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Building immunity to combat PED

There is no vaccine for the deadly virus, so controlled exposure is used to create immunity


Deliberately exposing a sow herd to the virus that causes porcine epidemic diarrhea may seem counterintuitive, but it’s the best option when a facility is infected.

“The game plan is that you need to expose the sow population as quickly as possible, whenever the outbreak has occurred in the barn,” said Frank Marshall, owner of Marshall Swine and Poultry Health Services. “You need to take and expose your gestating sows to the virus. The quicker everybody is exposed, the quicker we can keep baby pigs from dying.”

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Sows usually survive an infection, but there is high mortality among piglets.

It takes about four to five weeks for sows to create antibodies against the virus, but they are then passed on to piglets through her milk, ensuring a higher level of piglet immunity.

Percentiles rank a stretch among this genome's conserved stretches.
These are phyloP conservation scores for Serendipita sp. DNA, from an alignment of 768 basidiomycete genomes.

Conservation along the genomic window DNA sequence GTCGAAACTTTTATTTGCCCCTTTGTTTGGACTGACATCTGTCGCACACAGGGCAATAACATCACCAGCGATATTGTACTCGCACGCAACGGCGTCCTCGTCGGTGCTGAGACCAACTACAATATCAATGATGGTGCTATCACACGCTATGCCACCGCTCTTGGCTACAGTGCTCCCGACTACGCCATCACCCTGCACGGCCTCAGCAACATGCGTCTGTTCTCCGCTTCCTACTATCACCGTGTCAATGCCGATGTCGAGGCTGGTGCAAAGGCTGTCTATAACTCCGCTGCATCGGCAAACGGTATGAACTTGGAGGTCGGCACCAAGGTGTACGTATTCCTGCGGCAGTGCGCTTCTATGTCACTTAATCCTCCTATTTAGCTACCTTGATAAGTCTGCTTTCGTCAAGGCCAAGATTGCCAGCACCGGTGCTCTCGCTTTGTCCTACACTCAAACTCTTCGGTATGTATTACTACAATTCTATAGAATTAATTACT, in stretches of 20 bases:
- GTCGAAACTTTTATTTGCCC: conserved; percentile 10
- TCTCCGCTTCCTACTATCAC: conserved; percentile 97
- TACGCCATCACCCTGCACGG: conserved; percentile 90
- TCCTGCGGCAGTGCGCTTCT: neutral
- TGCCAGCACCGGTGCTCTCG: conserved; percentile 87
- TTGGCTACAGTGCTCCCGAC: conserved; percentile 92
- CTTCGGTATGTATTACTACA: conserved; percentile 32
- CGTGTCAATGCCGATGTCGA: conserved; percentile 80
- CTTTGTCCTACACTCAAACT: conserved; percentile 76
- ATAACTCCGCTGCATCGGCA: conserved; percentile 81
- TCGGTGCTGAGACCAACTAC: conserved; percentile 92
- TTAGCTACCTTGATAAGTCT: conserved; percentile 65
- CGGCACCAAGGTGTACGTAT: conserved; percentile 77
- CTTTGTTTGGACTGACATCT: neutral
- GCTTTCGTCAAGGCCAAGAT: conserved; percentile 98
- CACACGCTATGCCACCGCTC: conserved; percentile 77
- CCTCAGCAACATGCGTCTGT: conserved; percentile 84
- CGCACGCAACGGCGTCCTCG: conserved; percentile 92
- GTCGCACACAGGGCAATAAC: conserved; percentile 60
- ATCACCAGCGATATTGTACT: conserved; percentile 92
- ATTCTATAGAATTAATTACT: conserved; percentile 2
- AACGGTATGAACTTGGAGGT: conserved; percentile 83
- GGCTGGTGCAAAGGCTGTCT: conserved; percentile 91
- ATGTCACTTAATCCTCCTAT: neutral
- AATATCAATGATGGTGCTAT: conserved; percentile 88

“As long as they are on mom suckling, five weeks after that first exposure, those babies are going to live,” said Marshall.

This ‘controlled exposure’ scenario is standard operating procedure for containing an outbreak, as the virus is extremely difficult to eradicate through measures such as cleaning.

“This PED virus is quite nasty in that it doesn’t take a lot of virus to infect,” said Marshall. “The number of virus particles it takes to infect an animal is less than anything anybody could imagine. One millilitre from a piglet into 450 tonnes of feed is still infective. It’s crazy.

“A thimbleful of scour could take out all of Alberta’s production. We could put it in feed and everybody would have it.”

About the author

Reporter

Alexis Kienlen lives in Edmonton and has been writing for Alberta Farmer since 2008. Originally from Saskatoon, she has also published two collections of poetry and a biography about a Sikh civil rights activist. Her freelance work has appeared in numerous publications across Canada.

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